Tuesday, August 24, 2010

Book-A-Day 2010 # 202 (8/24) -- B.P.R.D.: 1947 by Mignola, Dysart, Ba & Moon

The thirteenth volume of the Hellboy spin-off series collects a miniseries about the earliest days of the Bureau for Paranormal Research and Development, following up the 1946 miniseries and collection from about a year ago. This time, it's written by Mike Mignola and Joshua Dysart, with art by the Brazilian twin brothers Gabriel Ba and Fabio Moon (working separately, not together -- though often separately on the same page, in a neat trick I will not spoil, but which Migola talks about in his afterword).

Lil' Hellboy does make an appearance, dragging along with him his freakishly large right hand and his precocious taste for pancakes, as does Prof. Trevor Bruttenholm, the founder and head of the B.P.R.D. But 1947's main plot centers around the bureau's first active-duty team, four variously damaged WWII vets sent to investigate a series of grisly murders of ex-Nazis [1] across Europe. Bruttenholm -- and his creepy and randomly-appearing Russian counterpart, the ancient child Varvara -- are sure a vampire named Konig is behind the killings, and is seeking revenge for the disruptions done to his holdings during the war.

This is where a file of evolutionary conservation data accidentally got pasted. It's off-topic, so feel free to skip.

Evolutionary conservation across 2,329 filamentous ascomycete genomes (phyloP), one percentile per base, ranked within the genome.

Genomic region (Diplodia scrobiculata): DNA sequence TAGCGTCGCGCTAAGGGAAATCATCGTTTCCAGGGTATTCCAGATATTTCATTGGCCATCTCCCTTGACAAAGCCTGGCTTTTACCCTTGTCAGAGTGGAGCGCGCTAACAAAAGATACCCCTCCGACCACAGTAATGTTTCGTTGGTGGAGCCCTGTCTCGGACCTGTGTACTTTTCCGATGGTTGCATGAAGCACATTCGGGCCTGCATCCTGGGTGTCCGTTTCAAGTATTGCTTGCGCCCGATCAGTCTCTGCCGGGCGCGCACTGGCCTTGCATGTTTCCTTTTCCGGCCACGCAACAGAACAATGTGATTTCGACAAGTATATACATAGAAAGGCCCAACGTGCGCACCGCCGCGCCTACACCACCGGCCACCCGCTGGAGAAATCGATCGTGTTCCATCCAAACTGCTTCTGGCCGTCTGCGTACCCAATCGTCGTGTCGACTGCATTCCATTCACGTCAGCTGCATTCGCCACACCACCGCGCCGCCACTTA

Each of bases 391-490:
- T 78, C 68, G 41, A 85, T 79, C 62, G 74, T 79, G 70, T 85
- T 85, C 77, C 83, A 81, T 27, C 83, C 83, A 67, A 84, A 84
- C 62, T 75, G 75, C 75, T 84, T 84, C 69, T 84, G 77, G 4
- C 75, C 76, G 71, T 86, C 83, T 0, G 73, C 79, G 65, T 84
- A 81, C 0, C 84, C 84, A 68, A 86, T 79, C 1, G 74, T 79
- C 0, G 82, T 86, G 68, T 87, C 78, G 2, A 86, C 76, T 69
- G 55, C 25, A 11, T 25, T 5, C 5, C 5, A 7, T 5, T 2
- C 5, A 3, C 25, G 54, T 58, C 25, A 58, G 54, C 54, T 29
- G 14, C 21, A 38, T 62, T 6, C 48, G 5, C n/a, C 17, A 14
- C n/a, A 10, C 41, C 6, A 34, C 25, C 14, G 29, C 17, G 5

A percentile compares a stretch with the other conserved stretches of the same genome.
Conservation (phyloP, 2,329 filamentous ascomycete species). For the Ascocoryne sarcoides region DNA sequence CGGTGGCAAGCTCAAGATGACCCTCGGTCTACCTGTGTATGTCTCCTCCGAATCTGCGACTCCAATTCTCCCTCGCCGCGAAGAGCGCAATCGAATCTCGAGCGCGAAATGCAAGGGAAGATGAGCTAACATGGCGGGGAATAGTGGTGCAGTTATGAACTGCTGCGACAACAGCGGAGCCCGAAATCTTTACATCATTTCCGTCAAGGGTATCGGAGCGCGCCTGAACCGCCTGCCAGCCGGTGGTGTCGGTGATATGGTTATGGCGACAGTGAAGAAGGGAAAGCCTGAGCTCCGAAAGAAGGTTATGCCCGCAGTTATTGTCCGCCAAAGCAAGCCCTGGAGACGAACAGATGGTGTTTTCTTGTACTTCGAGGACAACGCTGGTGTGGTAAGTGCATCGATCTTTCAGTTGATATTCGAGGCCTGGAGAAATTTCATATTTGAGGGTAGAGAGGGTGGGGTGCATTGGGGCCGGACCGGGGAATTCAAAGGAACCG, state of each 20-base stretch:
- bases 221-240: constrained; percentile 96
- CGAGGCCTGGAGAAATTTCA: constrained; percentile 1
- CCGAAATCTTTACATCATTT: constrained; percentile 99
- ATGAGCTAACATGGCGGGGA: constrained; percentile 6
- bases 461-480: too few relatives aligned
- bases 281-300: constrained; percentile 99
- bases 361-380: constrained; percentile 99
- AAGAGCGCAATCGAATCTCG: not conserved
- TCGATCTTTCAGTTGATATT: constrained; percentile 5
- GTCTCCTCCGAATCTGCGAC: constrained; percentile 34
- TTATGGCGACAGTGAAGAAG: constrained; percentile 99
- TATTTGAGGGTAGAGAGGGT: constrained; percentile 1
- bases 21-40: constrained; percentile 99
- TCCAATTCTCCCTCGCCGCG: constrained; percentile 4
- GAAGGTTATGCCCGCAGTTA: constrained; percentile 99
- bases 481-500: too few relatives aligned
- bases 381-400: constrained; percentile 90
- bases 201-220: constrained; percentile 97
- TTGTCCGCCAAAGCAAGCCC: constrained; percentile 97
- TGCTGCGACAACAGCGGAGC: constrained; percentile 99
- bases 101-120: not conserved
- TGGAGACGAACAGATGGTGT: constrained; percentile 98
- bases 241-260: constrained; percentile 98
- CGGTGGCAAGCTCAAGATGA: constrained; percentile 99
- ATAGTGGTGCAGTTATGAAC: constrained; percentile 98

So the four men are sent to Chateau Lac D'Annecy, on the lake of the same name on the French-Swiss border, where Konig threw a party in 1771 that led to a horrifying opera, among other things. It's not the most obvious opening, but it turns out to be the correct one -- there are vampires, Konig among them, infesting the area.

If you read 1947 -- and I recommend it; it's a fine, creepy supernatural story, as well as one of the better routes into the Hellboy universe -- don't get too attached to those four men; it's a dangerous job they signed up for, and it would be too much to expect for all of them to make it out to the other end of it. But they do a good job along the way, which is all you can ask of mortal men faced with undying murderous monsters.

[1] Not so much "ex," as "in detention while they wait for their turn in front of the tribunals," actually, since this is 1947.
Book-A-Day 2010: The Epic Index

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